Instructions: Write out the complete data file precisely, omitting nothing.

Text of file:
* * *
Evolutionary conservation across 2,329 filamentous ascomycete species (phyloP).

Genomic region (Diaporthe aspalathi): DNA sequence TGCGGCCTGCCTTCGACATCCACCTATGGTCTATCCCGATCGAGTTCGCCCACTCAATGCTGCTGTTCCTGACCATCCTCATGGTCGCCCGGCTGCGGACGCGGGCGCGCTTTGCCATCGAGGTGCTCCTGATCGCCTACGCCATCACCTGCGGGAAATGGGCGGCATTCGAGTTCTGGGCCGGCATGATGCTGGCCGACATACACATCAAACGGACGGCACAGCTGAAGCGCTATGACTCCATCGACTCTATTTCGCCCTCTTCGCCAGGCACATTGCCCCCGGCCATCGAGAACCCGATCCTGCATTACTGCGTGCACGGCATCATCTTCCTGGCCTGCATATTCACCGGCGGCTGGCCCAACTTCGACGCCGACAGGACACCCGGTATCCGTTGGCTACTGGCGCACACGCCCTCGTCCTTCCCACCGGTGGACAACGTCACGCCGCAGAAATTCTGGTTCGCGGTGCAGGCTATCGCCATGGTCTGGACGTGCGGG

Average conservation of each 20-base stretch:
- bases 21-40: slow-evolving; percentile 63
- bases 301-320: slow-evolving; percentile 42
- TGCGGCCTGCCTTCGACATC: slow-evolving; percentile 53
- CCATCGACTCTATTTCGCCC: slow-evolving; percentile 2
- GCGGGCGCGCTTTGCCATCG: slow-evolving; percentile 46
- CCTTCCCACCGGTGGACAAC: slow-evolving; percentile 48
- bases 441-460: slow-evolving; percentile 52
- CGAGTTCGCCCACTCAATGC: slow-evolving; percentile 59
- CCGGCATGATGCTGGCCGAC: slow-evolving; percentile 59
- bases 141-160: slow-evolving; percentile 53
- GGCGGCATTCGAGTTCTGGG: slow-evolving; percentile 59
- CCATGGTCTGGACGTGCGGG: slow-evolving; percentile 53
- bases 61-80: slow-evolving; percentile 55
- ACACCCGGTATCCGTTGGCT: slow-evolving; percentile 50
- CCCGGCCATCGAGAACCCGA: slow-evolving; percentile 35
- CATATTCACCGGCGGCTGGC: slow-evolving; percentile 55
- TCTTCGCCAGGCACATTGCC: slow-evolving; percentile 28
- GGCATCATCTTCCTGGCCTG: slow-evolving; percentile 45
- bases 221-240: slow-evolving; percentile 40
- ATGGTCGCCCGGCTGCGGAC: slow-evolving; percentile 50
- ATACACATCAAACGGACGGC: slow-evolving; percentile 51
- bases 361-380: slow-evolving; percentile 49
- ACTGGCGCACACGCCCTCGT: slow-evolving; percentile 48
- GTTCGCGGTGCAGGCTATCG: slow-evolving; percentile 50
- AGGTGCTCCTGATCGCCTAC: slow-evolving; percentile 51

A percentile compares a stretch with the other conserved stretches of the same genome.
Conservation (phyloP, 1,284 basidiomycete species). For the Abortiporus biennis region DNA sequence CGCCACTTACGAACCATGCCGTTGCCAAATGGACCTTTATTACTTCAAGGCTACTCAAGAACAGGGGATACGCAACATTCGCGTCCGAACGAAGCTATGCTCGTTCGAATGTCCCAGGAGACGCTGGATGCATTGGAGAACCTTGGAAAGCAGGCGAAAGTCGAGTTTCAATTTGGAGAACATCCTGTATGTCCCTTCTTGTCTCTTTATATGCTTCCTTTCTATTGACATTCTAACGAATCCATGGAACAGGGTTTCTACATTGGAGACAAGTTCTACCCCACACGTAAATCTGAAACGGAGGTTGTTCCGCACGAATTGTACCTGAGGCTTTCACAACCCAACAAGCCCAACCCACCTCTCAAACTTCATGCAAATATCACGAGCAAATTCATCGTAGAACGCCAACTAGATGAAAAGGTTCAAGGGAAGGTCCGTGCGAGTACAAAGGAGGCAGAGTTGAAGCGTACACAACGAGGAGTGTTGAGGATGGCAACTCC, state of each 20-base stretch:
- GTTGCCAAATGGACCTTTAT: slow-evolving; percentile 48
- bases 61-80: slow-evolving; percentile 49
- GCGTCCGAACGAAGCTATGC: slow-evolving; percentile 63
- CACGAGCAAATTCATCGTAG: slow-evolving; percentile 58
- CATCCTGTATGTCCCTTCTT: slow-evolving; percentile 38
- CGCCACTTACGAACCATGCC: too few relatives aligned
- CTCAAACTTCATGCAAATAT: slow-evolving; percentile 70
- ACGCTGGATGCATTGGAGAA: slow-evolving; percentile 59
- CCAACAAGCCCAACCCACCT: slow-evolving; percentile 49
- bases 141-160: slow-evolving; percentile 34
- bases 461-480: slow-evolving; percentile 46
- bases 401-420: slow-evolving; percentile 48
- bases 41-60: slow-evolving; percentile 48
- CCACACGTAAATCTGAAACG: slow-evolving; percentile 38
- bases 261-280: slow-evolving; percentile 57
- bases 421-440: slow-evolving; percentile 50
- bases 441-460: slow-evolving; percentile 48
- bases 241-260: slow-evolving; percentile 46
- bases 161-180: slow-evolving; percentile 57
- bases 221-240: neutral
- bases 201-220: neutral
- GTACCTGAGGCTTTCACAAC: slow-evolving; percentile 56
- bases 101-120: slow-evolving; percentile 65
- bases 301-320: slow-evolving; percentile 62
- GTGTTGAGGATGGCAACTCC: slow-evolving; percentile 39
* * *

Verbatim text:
Evolutionary conservation across 2,329 filamentous ascomycete species (phyloP).

Genomic region (Diaporthe aspalathi): DNA sequence TGCGGCCTGCCTTCGACATCCACCTATGGTCTATCCCGATCGAGTTCGCCCACTCAATGCTGCTGTTCCTGACCATCCTCATGGTCGCCCGGCTGCGGACGCGGGCGCGCTTTGCCATCGAGGTGCTCCTGATCGCCTACGCCATCACCTGCGGGAAATGGGCGGCATTCGAGTTCTGGGCCGGCATGATGCTGGCCGACATACACATCAAACGGACGGCACAGCTGAAGCGCTATGACTCCATCGACTCTATTTCGCCCTCTTCGCCAGGCACATTGCCCCCGGCCATCGAGAACCCGATCCTGCATTACTGCGTGCACGGCATCATCTTCCTGGCCTGCATATTCACCGGCGGCTGGCCCAACTTCGACGCCGACAGGACACCCGGTATCCGTTGGCTACTGGCGCACACGCCCTCGTCCTTCCCACCGGTGGACAACGTCACGCCGCAGAAATTCTGGTTCGCGGTGCAGGCTATCGCCATGGTCTGGACGTGCGGG

Average conservation of each 20-base stretch:
- bases 21-40: slow-evolving; percentile 63
- bases 301-320: slow-evolving; percentile 42
- TGCGGCCTGCCTTCGACATC: slow-evolving; percentile 53
- CCATCGACTCTATTTCGCCC: slow-evolving; percentile 2
- GCGGGCGCGCTTTGCCATCG: slow-evolving; percentile 46
- CCTTCCCACCGGTGGACAAC: slow-evolving; percentile 48
- bases 441-460: slow-evolving; percentile 52
- CGAGTTCGCCCACTCAATGC: slow-evolving; percentile 59
- CCGGCATGATGCTGGCCGAC: slow-evolving; percentile 59
- bases 141-160: slow-evolving; percentile 53
- GGCGGCATTCGAGTTCTGGG: slow-evolving; percentile 59
- CCATGGTCTGGACGTGCGGG: slow-evolving; percentile 53
- bases 61-80: slow-evolving; percentile 55
- ACACCCGGTATCCGTTGGCT: slow-evolving; percentile 50
- CCCGGCCATCGAGAACCCGA: slow-evolving; percentile 35
- CATATTCACCGGCGGCTGGC: slow-evolving; percentile 55
- TCTTCGCCAGGCACATTGCC: slow-evolving; percentile 28
- GGCATCATCTTCCTGGCCTG: slow-evolving; percentile 45
- bases 221-240: slow-evolving; percentile 40
- ATGGTCGCCCGGCTGCGGAC: slow-evolving; percentile 50
- ATACACATCAAACGGACGGC: slow-evolving; percentile 51
- bases 361-380: slow-evolving; percentile 49
- ACTGGCGCACACGCCCTCGT: slow-evolving; percentile 48
- GTTCGCGGTGCAGGCTATCG: slow-evolving; percentile 50
- AGGTGCTCCTGATCGCCTAC: slow-evolving; percentile 51

A percentile compares a stretch with the other conserved stretches of the same genome.
Conservation (phyloP, 1,284 basidiomycete species). For the Abortiporus biennis region DNA sequence CGCCACTTACGAACCATGCCGTTGCCAAATGGACCTTTATTACTTCAAGGCTACTCAAGAACAGGGGATACGCAACATTCGCGTCCGAACGAAGCTATGCTCGTTCGAATGTCCCAGGAGACGCTGGATGCATTGGAGAACCTTGGAAAGCAGGCGAAAGTCGAGTTTCAATTTGGAGAACATCCTGTATGTCCCTTCTTGTCTCTTTATATGCTTCCTTTCTATTGACATTCTAACGAATCCATGGAACAGGGTTTCTACATTGGAGACAAGTTCTACCCCACACGTAAATCTGAAACGGAGGTTGTTCCGCACGAATTGTACCTGAGGCTTTCACAACCCAACAAGCCCAACCCACCTCTCAAACTTCATGCAAATATCACGAGCAAATTCATCGTAGAACGCCAACTAGATGAAAAGGTTCAAGGGAAGGTCCGTGCGAGTACAAAGGAGGCAGAGTTGAAGCGTACACAACGAGGAGTGTTGAGGATGGCAACTCC, state of each 20-base stretch:
- GTTGCCAAATGGACCTTTAT: slow-evolving; percentile 48
- bases 61-80: slow-evolving; percentile 49
- GCGTCCGAACGAAGCTATGC: slow-evolving; percentile 63
- CACGAGCAAATTCATCGTAG: slow-evolving; percentile 58
- CATCCTGTATGTCCCTTCTT: slow-evolving; percentile 38
- CGCCACTTACGAACCATGCC: too few relatives aligned
- CTCAAACTTCATGCAAATAT: slow-evolving; percentile 70
- ACGCTGGATGCATTGGAGAA: slow-evolving; percentile 59
- CCAACAAGCCCAACCCACCT: slow-evolving; percentile 49
- bases 141-160: slow-evolving; percentile 34
- bases 461-480: slow-evolving; percentile 46
- bases 401-420: slow-evolving; percentile 48
- bases 41-60: slow-evolving; percentile 48
- CCACACGTAAATCTGAAACG: slow-evolving; percentile 38
- bases 261-280: slow-evolving; percentile 57
- bases 421-440: slow-evolving; percentile 50
- bases 441-460: slow-evolving; percentile 48
- bases 241-260: slow-evolving; percentile 46
- bases 161-180: slow-evolving; percentile 57
- bases 221-240: neutral
- bases 201-220: neutral
- GTACCTGAGGCTTTCACAAC: slow-evolving; percentile 56
- bases 101-120: slow-evolving; percentile 65
- bases 301-320: slow-evolving; percentile 62
- GTGTTGAGGATGGCAACTCC: slow-evolving; percentile 39